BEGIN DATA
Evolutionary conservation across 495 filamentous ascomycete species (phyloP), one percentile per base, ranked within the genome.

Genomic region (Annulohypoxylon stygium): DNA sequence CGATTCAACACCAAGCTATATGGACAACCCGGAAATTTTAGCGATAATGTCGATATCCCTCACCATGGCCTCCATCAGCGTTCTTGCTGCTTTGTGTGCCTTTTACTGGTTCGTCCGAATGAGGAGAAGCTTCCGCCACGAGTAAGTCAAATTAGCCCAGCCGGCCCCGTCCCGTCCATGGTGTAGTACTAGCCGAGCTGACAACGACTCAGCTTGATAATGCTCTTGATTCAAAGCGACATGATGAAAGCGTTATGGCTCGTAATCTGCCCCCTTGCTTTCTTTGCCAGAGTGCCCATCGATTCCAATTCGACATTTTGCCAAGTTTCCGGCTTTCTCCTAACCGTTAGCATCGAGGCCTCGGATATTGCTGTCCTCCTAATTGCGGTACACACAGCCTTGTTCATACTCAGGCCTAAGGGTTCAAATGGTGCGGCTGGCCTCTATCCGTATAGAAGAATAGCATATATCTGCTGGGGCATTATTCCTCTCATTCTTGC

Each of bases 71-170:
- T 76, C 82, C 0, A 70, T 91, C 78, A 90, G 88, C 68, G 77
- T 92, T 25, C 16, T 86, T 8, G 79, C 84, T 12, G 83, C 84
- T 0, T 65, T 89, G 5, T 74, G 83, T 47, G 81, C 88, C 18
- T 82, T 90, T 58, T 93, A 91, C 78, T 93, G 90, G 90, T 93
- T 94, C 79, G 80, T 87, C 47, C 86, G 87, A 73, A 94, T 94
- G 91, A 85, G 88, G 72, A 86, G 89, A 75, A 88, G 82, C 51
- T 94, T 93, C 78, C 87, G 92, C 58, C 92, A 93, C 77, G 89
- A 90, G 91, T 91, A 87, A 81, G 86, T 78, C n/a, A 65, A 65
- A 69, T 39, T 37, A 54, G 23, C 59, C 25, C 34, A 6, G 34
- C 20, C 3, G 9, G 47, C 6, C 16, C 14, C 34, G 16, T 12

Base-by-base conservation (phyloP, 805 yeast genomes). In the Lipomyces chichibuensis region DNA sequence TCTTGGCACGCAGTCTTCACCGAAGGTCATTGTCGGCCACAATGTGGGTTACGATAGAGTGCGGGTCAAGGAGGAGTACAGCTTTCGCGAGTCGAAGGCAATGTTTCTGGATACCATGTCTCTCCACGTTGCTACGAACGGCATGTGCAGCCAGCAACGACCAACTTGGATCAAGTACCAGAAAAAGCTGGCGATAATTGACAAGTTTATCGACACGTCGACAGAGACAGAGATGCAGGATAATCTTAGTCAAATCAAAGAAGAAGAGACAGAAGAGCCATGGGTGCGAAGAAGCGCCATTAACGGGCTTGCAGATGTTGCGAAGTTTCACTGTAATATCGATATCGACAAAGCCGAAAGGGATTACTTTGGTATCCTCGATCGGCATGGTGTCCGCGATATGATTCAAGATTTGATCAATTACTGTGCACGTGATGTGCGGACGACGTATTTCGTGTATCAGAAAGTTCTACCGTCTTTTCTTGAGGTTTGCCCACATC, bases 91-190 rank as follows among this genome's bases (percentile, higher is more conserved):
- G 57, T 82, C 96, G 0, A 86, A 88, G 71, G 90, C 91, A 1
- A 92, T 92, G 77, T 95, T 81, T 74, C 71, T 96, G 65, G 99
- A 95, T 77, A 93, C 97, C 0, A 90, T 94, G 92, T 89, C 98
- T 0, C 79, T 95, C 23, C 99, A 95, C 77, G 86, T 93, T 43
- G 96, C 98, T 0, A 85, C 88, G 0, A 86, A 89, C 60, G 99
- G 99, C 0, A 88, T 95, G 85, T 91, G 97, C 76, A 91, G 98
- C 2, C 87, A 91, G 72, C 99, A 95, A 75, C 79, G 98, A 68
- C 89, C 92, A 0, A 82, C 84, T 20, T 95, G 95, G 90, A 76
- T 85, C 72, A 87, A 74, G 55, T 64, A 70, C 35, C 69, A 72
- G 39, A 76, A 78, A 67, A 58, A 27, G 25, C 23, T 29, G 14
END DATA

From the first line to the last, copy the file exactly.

Evolutionary conservation across 495 filamentous ascomycete species (phyloP), one percentile per base, ranked within the genome.

Genomic region (Annulohypoxylon stygium): DNA sequence CGATTCAACACCAAGCTATATGGACAACCCGGAAATTTTAGCGATAATGTCGATATCCCTCACCATGGCCTCCATCAGCGTTCTTGCTGCTTTGTGTGCCTTTTACTGGTTCGTCCGAATGAGGAGAAGCTTCCGCCACGAGTAAGTCAAATTAGCCCAGCCGGCCCCGTCCCGTCCATGGTGTAGTACTAGCCGAGCTGACAACGACTCAGCTTGATAATGCTCTTGATTCAAAGCGACATGATGAAAGCGTTATGGCTCGTAATCTGCCCCCTTGCTTTCTTTGCCAGAGTGCCCATCGATTCCAATTCGACATTTTGCCAAGTTTCCGGCTTTCTCCTAACCGTTAGCATCGAGGCCTCGGATATTGCTGTCCTCCTAATTGCGGTACACACAGCCTTGTTCATACTCAGGCCTAAGGGTTCAAATGGTGCGGCTGGCCTCTATCCGTATAGAAGAATAGCATATATCTGCTGGGGCATTATTCCTCTCATTCTTGC

Each of bases 71-170:
- T 76, C 82, C 0, A 70, T 91, C 78, A 90, G 88, C 68, G 77
- T 92, T 25, C 16, T 86, T 8, G 79, C 84, T 12, G 83, C 84
- T 0, T 65, T 89, G 5, T 74, G 83, T 47, G 81, C 88, C 18
- T 82, T 90, T 58, T 93, A 91, C 78, T 93, G 90, G 90, T 93
- T 94, C 79, G 80, T 87, C 47, C 86, G 87, A 73, A 94, T 94
- G 91, A 85, G 88, G 72, A 86, G 89, A 75, A 88, G 82, C 51
- T 94, T 93, C 78, C 87, G 92, C 58, C 92, A 93, C 77, G 89
- A 90, G 91, T 91, A 87, A 81, G 86, T 78, C n/a, A 65, A 65
- A 69, T 39, T 37, A 54, G 23, C 59, C 25, C 34, A 6, G 34
- C 20, C 3, G 9, G 47, C 6, C 16, C 14, C 34, G 16, T 12

Base-by-base conservation (phyloP, 805 yeast genomes). In the Lipomyces chichibuensis region DNA sequence TCTTGGCACGCAGTCTTCACCGAAGGTCATTGTCGGCCACAATGTGGGTTACGATAGAGTGCGGGTCAAGGAGGAGTACAGCTTTCGCGAGTCGAAGGCAATGTTTCTGGATACCATGTCTCTCCACGTTGCTACGAACGGCATGTGCAGCCAGCAACGACCAACTTGGATCAAGTACCAGAAAAAGCTGGCGATAATTGACAAGTTTATCGACACGTCGACAGAGACAGAGATGCAGGATAATCTTAGTCAAATCAAAGAAGAAGAGACAGAAGAGCCATGGGTGCGAAGAAGCGCCATTAACGGGCTTGCAGATGTTGCGAAGTTTCACTGTAATATCGATATCGACAAAGCCGAAAGGGATTACTTTGGTATCCTCGATCGGCATGGTGTCCGCGATATGATTCAAGATTTGATCAATTACTGTGCACGTGATGTGCGGACGACGTATTTCGTGTATCAGAAAGTTCTACCGTCTTTTCTTGAGGTTTGCCCACATC, bases 91-190 rank as follows among this genome's bases (percentile, higher is more conserved):
- G 57, T 82, C 96, G 0, A 86, A 88, G 71, G 90, C 91, A 1
- A 92, T 92, G 77, T 95, T 81, T 74, C 71, T 96, G 65, G 99
- A 95, T 77, A 93, C 97, C 0, A 90, T 94, G 92, T 89, C 98
- T 0, C 79, T 95, C 23, C 99, A 95, C 77, G 86, T 93, T 43
- G 96, C 98, T 0, A 85, C 88, G 0, A 86, A 89, C 60, G 99
- G 99, C 0, A 88, T 95, G 85, T 91, G 97, C 76, A 91, G 98
- C 2, C 87, A 91, G 72, C 99, A 95, A 75, C 79, G 98, A 68
- C 89, C 92, A 0, A 82, C 84, T 20, T 95, G 95, G 90, A 76
- T 85, C 72, A 87, A 74, G 55, T 64, A 70, C 35, C 69, A 72
- G 39, A 76, A 78, A 67, A 58, A 27, G 25, C 23, T 29, G 14